On today's op-ed page, former Portfolio editor Joanne Lipman declares in definitive terms that the women's movement "has stalled" and that attitudes towards women "have taken a great leap backward."
True? Maybe -- although her sweeping generalizations about women often sound out of tune with reality. She calls reports of advances for women in recent years "spectacularly misleading," without explaining why.
But Lipman's piece -- a whiny, disorganized and poorly-argued mess called "The Mismeasure Of Woman" -- also makes use of several false and misleading statements to make her ill-considered point.
Lipman begins with some recollections of her time at the Wall Street Journal, a passage riddled with inaccuracies:
After graduation, when I first joined The Wall Street Journal, I could count the number of female reporters there on one hand. The tiny ladies’ room was for guests. The paper was written by men, for men. It didn’t even cover industries that were relatively female-friendly, like publishing, advertising and retailing. When the newspaper finally did introduce coverage of those sectors a few years later, most male reporters weren’t interested. So we women stepped up.
Lipman must have quite a handful of fingers. In fact, the Wall Street Journal had a significant number of women reporters throughout the 1970s and 1980s -- including ones who covered banking, commodities, food, broadcasting, the stock market, and Hollywood. By the time Lipman arrived in 1983, the WSJ had been covering publishing, advertising and retailing -- highly coveted beats -- for years, with both men and women. And it had plenty of ladies' rooms, too.
You doubt us? Just ask around the NYT. Plenty of former WSJ reporters and editors worked there in the 1980s and will confirm that Lipman's statement is deeply, totally false. Start with managing editor Jill Abramson or business editor Larry Ingrassia.
Lipman then claims that women "gained respect" at the WSJ only in 1996, when Alix Freedman won the national reporting Pulitzer for her coverage of the tobacco industry.
What about in 1983, when the WSJ's Manuela Hoelterhoff won the Pulitzer Prize for criticism? Oh wait -- Lipman was still at Yale. What she doesn't know doesn't matter.
When Lipman gets around to her more recent achievements, she dismisses them as rare blips on the radar screen.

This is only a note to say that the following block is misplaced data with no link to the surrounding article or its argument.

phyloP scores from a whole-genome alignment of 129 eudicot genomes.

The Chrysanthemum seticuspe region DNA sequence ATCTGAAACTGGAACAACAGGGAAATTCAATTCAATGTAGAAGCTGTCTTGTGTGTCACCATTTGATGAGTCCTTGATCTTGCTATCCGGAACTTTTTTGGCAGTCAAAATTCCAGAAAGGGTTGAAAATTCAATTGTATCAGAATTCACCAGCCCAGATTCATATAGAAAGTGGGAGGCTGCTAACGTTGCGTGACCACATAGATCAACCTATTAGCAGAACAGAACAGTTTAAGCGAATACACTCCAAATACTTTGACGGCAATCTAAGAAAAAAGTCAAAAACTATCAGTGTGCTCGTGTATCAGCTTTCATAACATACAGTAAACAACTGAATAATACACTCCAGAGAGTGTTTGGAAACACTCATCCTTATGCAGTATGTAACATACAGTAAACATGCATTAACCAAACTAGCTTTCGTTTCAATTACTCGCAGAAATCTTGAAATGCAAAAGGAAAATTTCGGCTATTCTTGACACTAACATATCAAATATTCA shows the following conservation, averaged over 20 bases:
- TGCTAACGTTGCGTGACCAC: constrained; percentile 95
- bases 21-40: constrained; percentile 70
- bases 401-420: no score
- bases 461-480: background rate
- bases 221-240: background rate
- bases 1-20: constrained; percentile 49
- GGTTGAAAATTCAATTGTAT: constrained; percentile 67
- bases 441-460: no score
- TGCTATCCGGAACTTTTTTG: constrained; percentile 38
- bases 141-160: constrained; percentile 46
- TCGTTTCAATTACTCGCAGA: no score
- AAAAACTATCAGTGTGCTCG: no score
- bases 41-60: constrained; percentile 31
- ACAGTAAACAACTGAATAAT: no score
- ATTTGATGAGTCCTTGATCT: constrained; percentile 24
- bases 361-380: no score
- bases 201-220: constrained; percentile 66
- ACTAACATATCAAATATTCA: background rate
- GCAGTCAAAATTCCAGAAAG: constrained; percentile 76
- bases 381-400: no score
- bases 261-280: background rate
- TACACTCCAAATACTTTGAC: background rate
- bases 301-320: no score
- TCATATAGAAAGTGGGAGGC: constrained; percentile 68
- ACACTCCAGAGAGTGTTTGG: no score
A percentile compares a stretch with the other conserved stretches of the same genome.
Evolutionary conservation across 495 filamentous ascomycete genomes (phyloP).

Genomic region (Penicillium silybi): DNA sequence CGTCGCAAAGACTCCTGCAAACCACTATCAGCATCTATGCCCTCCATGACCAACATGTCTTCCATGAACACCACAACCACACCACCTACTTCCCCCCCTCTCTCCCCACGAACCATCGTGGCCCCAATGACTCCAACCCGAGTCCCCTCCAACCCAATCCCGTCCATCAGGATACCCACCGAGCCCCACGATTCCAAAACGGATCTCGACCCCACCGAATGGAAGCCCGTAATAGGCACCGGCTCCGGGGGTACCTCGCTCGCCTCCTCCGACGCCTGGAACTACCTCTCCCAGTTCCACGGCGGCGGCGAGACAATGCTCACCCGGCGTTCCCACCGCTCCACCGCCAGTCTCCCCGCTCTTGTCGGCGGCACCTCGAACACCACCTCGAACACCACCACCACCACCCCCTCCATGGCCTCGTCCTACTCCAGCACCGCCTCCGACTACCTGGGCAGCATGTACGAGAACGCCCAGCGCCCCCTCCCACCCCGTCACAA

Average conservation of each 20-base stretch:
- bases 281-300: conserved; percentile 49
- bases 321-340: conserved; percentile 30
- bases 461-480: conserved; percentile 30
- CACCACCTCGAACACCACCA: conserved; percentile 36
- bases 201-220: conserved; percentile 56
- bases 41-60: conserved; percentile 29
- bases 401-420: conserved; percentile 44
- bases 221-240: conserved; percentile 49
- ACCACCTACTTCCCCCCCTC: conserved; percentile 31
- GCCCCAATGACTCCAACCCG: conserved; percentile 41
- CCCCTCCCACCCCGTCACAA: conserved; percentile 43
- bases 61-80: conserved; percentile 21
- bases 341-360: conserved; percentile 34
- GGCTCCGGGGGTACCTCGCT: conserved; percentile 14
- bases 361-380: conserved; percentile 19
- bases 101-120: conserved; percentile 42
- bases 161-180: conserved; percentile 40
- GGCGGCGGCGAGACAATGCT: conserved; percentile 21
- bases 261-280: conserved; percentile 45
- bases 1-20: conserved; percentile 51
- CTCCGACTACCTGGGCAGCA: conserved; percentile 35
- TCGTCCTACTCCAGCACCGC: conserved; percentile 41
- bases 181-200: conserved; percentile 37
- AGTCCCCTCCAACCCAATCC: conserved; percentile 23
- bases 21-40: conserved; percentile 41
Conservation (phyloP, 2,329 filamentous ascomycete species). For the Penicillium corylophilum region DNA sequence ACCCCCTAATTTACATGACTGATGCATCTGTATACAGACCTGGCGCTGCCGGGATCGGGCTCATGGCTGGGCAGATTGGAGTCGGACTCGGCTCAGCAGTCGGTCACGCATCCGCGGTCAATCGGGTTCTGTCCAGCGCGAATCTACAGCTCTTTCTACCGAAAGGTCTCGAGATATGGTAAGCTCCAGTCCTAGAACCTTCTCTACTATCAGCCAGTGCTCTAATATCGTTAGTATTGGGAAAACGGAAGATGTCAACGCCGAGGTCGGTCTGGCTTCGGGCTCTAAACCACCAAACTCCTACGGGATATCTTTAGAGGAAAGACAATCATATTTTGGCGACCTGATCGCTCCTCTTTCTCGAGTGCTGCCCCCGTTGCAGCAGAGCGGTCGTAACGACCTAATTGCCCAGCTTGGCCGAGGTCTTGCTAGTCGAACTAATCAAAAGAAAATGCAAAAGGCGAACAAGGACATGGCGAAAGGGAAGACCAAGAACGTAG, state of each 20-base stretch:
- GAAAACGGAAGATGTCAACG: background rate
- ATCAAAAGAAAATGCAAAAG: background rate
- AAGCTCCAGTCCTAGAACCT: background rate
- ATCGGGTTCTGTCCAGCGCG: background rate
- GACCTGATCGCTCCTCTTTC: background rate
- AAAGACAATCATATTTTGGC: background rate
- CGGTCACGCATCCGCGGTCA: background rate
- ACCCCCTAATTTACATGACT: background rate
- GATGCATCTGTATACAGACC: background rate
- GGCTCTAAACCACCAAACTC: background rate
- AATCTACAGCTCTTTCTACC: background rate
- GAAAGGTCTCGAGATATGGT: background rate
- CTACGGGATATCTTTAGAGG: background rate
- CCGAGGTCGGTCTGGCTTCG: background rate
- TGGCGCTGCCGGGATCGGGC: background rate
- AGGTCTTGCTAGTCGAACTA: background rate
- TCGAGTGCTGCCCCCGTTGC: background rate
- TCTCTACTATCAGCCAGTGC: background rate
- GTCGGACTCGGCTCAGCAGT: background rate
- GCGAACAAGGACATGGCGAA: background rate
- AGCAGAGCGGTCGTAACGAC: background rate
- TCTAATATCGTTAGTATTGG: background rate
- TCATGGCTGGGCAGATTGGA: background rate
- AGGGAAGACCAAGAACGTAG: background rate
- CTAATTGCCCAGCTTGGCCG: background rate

She describes herself as "one of the few women to have run a major business magazine." -- not bothering to note that there are only a few major business magazines.
Even so, Lipman might have mentioned Jane Amsterdam, the founding editor of Manhattan Inc., one of the nation's most respected business magazines before it folded in 1990. Amsterdam was hired for that job in 1984, more than two decades before Lipman became the editor of Portfolio. Or Katrina Heron, the editor of Wired from 1997 to 2001. Women haven't yet achieved parity with men on the magazine front, but Lipman is hardly a pioneer.
Lipman saves her most outrageously inaccurate assertion for last.
"My career was recently summed up in a New York magazine article as leggy," Lipman writes caustically, as though that single-handedly set the woman's movement back by twenty years. This seems an odd argument from a writer who, a few paragraphs later, advises women: "Don't be afraid to be a girl."
But anyway, it's not even true. Here's what Steve Fishman actually wrote in New York Magazine last April:
S. I. Newhouse Jr., chairman of Condé Nast, falls in love with his editors. His romance with Joanne Lipman began over lunch at his U.N. Plaza apartment, with its beige carpets—no red wine allowed—and paintings by Warhol, de Kooning, Cézanne. Lipman, 47 years old, who’d spent her entire career at The Wall Street Journal, is a serious journalist with a serious mien, and long legs, which she likes to show off with short-skirted power suits. Lipman is “attractive,” in Newhouse’s vernacular—“He uses the word like others use the word spiritual,” says a former editor. The two brainstormed at a small dining-room table. Newhouse, in his standard worn New Yorker sweatshirt, told her he had an idea for a business magazine. Newhouse didn’t say much more; he rarely does. He asks questions. But Lipman excitedly filled in the details.
Anyone who thinks that sentence -- or even that paragraph -- sums up Lipman's career as "leggy" just can't read.
Which, now that we think of it, may explain the failure of Portfolio, a magazine that proved to have no legs at all.